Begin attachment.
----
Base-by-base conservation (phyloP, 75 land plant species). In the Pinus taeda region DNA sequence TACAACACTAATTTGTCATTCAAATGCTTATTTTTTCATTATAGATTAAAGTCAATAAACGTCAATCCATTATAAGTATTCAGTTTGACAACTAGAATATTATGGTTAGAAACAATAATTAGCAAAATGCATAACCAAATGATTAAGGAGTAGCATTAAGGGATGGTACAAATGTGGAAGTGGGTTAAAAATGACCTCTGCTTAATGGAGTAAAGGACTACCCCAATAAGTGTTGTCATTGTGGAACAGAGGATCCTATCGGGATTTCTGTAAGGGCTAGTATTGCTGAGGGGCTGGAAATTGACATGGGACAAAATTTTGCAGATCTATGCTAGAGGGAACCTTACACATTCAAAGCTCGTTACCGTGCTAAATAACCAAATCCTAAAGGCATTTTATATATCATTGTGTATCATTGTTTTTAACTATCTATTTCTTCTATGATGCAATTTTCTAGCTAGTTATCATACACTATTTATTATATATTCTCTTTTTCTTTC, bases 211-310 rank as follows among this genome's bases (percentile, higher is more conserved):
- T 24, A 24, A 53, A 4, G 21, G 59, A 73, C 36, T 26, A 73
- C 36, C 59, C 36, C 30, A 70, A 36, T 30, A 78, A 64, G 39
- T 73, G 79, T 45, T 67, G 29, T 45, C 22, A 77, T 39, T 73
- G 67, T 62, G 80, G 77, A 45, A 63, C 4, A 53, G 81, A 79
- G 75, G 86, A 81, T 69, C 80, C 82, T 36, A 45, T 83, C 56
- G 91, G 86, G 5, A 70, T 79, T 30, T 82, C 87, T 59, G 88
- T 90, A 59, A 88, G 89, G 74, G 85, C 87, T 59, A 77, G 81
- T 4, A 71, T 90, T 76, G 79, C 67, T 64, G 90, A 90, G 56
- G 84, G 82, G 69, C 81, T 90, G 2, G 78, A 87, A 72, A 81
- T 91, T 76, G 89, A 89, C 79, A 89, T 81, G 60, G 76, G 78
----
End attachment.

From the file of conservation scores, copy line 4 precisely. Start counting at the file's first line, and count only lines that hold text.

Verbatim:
- T 73, G 79, T 45, T 67, G 29, T 45, C 22, A 77, T 39, T 73